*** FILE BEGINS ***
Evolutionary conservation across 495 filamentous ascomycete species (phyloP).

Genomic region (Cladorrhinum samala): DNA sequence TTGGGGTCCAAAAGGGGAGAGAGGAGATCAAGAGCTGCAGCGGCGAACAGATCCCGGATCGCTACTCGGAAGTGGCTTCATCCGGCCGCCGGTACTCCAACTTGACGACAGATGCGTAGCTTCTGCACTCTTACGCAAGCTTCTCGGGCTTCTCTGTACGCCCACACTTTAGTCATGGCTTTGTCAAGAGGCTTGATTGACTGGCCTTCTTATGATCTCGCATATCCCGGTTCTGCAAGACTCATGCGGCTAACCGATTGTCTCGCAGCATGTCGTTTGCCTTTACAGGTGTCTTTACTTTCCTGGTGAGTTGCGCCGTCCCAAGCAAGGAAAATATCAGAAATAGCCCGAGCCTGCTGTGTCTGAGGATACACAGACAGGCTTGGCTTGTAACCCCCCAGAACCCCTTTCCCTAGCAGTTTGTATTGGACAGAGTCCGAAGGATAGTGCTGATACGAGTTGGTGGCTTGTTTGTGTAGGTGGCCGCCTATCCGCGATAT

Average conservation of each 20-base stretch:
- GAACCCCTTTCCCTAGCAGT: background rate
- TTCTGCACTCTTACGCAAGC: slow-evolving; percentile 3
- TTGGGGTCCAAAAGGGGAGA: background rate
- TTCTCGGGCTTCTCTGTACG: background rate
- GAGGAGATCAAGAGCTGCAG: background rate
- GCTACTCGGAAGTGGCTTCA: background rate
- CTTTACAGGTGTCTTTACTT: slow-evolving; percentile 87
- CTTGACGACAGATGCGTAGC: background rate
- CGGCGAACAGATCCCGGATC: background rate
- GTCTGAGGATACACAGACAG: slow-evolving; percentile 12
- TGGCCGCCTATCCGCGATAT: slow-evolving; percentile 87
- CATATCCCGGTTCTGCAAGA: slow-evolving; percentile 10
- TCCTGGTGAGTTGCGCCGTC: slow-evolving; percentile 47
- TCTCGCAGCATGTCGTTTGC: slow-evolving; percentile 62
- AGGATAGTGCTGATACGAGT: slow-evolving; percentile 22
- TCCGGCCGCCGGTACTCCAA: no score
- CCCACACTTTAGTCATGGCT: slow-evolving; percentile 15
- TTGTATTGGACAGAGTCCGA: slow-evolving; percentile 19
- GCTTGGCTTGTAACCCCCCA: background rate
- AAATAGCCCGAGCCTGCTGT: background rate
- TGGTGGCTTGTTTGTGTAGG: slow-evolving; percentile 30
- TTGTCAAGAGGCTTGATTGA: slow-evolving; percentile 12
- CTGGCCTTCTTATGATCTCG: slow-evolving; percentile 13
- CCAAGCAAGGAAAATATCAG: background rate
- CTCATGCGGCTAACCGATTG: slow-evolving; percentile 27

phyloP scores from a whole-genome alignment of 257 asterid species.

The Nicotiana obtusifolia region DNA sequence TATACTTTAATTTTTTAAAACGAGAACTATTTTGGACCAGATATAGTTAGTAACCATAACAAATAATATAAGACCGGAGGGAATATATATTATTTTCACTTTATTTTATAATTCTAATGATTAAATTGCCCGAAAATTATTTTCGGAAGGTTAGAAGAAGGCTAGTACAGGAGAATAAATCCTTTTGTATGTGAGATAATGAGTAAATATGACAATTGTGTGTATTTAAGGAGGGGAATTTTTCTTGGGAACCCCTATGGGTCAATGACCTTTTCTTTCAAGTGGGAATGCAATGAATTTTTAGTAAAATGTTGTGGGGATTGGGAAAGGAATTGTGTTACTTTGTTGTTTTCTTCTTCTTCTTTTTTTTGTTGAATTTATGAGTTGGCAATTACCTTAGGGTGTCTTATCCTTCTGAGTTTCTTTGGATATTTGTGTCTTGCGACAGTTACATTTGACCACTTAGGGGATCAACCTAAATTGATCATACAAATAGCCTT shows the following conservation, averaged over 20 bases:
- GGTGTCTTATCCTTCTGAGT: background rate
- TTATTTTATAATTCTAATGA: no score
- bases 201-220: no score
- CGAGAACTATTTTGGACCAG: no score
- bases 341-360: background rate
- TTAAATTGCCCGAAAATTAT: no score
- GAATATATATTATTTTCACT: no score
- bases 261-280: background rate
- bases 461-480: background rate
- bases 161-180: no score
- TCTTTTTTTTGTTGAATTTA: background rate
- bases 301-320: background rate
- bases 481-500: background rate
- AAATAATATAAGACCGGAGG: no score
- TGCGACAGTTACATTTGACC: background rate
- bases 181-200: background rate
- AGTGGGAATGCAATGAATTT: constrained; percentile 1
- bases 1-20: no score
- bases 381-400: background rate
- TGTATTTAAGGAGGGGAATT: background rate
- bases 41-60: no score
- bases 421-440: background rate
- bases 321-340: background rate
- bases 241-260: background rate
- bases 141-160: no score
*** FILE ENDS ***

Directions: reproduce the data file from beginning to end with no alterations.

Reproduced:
Evolutionary conservation across 495 filamentous ascomycete species (phyloP).

Genomic region (Cladorrhinum samala): DNA sequence TTGGGGTCCAAAAGGGGAGAGAGGAGATCAAGAGCTGCAGCGGCGAACAGATCCCGGATCGCTACTCGGAAGTGGCTTCATCCGGCCGCCGGTACTCCAACTTGACGACAGATGCGTAGCTTCTGCACTCTTACGCAAGCTTCTCGGGCTTCTCTGTACGCCCACACTTTAGTCATGGCTTTGTCAAGAGGCTTGATTGACTGGCCTTCTTATGATCTCGCATATCCCGGTTCTGCAAGACTCATGCGGCTAACCGATTGTCTCGCAGCATGTCGTTTGCCTTTACAGGTGTCTTTACTTTCCTGGTGAGTTGCGCCGTCCCAAGCAAGGAAAATATCAGAAATAGCCCGAGCCTGCTGTGTCTGAGGATACACAGACAGGCTTGGCTTGTAACCCCCCAGAACCCCTTTCCCTAGCAGTTTGTATTGGACAGAGTCCGAAGGATAGTGCTGATACGAGTTGGTGGCTTGTTTGTGTAGGTGGCCGCCTATCCGCGATAT

Average conservation of each 20-base stretch:
- GAACCCCTTTCCCTAGCAGT: background rate
- TTCTGCACTCTTACGCAAGC: slow-evolving; percentile 3
- TTGGGGTCCAAAAGGGGAGA: background rate
- TTCTCGGGCTTCTCTGTACG: background rate
- GAGGAGATCAAGAGCTGCAG: background rate
- GCTACTCGGAAGTGGCTTCA: background rate
- CTTTACAGGTGTCTTTACTT: slow-evolving; percentile 87
- CTTGACGACAGATGCGTAGC: background rate
- CGGCGAACAGATCCCGGATC: background rate
- GTCTGAGGATACACAGACAG: slow-evolving; percentile 12
- TGGCCGCCTATCCGCGATAT: slow-evolving; percentile 87
- CATATCCCGGTTCTGCAAGA: slow-evolving; percentile 10
- TCCTGGTGAGTTGCGCCGTC: slow-evolving; percentile 47
- TCTCGCAGCATGTCGTTTGC: slow-evolving; percentile 62
- AGGATAGTGCTGATACGAGT: slow-evolving; percentile 22
- TCCGGCCGCCGGTACTCCAA: no score
- CCCACACTTTAGTCATGGCT: slow-evolving; percentile 15
- TTGTATTGGACAGAGTCCGA: slow-evolving; percentile 19
- GCTTGGCTTGTAACCCCCCA: background rate
- AAATAGCCCGAGCCTGCTGT: background rate
- TGGTGGCTTGTTTGTGTAGG: slow-evolving; percentile 30
- TTGTCAAGAGGCTTGATTGA: slow-evolving; percentile 12
- CTGGCCTTCTTATGATCTCG: slow-evolving; percentile 13
- CCAAGCAAGGAAAATATCAG: background rate
- CTCATGCGGCTAACCGATTG: slow-evolving; percentile 27

phyloP scores from a whole-genome alignment of 257 asterid species.

The Nicotiana obtusifolia region DNA sequence TATACTTTAATTTTTTAAAACGAGAACTATTTTGGACCAGATATAGTTAGTAACCATAACAAATAATATAAGACCGGAGGGAATATATATTATTTTCACTTTATTTTATAATTCTAATGATTAAATTGCCCGAAAATTATTTTCGGAAGGTTAGAAGAAGGCTAGTACAGGAGAATAAATCCTTTTGTATGTGAGATAATGAGTAAATATGACAATTGTGTGTATTTAAGGAGGGGAATTTTTCTTGGGAACCCCTATGGGTCAATGACCTTTTCTTTCAAGTGGGAATGCAATGAATTTTTAGTAAAATGTTGTGGGGATTGGGAAAGGAATTGTGTTACTTTGTTGTTTTCTTCTTCTTCTTTTTTTTGTTGAATTTATGAGTTGGCAATTACCTTAGGGTGTCTTATCCTTCTGAGTTTCTTTGGATATTTGTGTCTTGCGACAGTTACATTTGACCACTTAGGGGATCAACCTAAATTGATCATACAAATAGCCTT shows the following conservation, averaged over 20 bases:
- GGTGTCTTATCCTTCTGAGT: background rate
- TTATTTTATAATTCTAATGA: no score
- bases 201-220: no score
- CGAGAACTATTTTGGACCAG: no score
- bases 341-360: background rate
- TTAAATTGCCCGAAAATTAT: no score
- GAATATATATTATTTTCACT: no score
- bases 261-280: background rate
- bases 461-480: background rate
- bases 161-180: no score
- TCTTTTTTTTGTTGAATTTA: background rate
- bases 301-320: background rate
- bases 481-500: background rate
- AAATAATATAAGACCGGAGG: no score
- TGCGACAGTTACATTTGACC: background rate
- bases 181-200: background rate
- AGTGGGAATGCAATGAATTT: constrained; percentile 1
- bases 1-20: no score
- bases 381-400: background rate
- TGTATTTAAGGAGGGGAATT: background rate
- bases 41-60: no score
- bases 421-440: background rate
- bases 321-340: background rate
- bases 241-260: background rate
- bases 141-160: no score